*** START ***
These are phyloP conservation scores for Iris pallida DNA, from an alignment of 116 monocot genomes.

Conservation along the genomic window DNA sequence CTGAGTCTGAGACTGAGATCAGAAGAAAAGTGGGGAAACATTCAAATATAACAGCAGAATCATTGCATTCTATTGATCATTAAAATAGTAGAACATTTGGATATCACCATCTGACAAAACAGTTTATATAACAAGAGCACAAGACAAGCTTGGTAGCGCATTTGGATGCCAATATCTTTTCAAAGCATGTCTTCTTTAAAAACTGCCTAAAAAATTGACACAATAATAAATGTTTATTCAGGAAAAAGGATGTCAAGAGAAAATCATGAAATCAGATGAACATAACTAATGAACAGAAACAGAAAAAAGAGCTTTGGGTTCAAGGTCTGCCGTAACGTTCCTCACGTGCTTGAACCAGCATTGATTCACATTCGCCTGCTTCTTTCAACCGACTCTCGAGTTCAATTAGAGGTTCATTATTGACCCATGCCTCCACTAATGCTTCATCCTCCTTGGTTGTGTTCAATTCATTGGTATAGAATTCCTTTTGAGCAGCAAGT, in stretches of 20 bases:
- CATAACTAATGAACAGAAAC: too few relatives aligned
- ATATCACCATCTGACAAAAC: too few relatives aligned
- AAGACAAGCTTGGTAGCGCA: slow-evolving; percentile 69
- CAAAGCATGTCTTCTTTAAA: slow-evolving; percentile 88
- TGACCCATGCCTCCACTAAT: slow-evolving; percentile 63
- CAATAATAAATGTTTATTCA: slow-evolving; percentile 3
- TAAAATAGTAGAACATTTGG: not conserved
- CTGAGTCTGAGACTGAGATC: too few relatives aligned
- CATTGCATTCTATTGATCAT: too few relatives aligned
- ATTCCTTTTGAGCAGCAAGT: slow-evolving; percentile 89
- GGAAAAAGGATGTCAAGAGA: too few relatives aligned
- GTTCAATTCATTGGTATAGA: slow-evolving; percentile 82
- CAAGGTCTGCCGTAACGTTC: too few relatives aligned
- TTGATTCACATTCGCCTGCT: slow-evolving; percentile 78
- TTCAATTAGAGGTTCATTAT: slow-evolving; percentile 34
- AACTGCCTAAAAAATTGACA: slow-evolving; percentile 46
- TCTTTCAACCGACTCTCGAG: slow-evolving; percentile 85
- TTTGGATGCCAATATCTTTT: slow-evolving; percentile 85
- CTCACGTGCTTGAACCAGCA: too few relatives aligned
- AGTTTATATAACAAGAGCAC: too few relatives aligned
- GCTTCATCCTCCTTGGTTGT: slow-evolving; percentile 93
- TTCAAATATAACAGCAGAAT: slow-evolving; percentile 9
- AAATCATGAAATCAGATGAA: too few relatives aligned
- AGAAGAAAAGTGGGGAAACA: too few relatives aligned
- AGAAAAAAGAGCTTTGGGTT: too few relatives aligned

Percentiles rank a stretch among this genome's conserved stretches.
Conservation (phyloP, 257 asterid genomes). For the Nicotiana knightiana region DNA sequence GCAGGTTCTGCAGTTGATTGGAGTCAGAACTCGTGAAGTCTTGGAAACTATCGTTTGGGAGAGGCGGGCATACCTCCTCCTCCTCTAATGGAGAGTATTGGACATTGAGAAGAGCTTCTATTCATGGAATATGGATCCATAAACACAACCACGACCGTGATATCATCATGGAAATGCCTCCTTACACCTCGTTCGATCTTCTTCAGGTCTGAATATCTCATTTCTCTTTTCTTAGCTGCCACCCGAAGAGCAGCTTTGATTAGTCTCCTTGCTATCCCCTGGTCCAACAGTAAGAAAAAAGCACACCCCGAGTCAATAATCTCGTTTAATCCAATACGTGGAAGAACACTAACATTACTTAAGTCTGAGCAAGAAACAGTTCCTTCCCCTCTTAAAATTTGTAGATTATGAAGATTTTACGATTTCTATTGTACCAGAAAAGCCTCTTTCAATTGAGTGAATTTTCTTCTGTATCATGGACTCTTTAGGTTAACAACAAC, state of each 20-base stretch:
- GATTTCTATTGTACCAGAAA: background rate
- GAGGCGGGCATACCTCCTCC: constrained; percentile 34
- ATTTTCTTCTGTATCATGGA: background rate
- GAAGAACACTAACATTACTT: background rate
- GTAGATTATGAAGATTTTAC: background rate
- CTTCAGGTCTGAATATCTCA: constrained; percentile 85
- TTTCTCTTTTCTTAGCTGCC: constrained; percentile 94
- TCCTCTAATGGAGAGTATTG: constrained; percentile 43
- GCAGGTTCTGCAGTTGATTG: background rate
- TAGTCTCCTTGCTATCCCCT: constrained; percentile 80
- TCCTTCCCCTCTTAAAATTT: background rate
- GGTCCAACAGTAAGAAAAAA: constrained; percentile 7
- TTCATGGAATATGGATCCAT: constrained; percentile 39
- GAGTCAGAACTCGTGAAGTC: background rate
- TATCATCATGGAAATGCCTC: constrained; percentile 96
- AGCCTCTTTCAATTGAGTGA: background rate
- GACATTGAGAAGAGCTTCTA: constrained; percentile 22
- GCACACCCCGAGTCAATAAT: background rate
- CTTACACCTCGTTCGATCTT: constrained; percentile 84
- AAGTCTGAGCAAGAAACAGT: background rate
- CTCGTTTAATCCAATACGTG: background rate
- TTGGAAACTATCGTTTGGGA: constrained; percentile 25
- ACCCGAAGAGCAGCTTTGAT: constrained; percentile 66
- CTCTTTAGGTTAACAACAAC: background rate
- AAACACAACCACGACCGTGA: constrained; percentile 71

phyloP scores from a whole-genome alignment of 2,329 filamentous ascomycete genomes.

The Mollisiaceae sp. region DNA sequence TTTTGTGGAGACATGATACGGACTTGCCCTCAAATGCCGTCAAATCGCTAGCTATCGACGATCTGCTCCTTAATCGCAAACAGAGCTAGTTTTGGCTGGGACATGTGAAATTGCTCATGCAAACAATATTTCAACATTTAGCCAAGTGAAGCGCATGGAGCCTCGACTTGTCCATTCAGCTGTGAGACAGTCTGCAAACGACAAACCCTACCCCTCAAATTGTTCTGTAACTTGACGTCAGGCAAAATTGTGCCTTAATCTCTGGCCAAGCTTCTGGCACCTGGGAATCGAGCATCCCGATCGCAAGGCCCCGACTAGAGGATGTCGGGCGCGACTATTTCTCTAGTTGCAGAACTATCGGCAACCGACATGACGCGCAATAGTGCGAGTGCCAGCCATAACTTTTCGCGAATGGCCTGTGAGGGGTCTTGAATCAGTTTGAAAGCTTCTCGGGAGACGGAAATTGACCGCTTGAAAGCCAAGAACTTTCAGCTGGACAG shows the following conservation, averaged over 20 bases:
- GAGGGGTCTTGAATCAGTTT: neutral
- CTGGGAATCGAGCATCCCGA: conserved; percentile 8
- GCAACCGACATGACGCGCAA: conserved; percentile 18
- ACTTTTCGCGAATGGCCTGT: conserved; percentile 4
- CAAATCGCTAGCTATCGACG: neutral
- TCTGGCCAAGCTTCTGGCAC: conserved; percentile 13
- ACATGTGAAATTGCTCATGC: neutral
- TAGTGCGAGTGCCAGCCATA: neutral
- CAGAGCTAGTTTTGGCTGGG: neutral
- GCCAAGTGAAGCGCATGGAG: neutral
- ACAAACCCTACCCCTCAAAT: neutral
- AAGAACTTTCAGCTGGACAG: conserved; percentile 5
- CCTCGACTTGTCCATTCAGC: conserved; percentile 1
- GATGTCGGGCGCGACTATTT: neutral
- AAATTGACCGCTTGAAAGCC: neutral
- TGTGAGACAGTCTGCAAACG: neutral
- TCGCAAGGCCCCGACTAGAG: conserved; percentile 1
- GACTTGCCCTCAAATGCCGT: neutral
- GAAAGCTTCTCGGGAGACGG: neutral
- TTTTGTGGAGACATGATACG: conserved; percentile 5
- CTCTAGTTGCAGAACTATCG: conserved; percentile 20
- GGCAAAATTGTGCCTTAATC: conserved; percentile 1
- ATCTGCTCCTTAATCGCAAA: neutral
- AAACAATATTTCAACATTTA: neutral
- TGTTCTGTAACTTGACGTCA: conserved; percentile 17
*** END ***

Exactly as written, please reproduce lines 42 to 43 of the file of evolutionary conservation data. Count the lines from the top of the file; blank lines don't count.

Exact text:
- TTCATGGAATATGGATCCAT: constrained; percentile 39
- GAGTCAGAACTCGTGAAGTC: background rate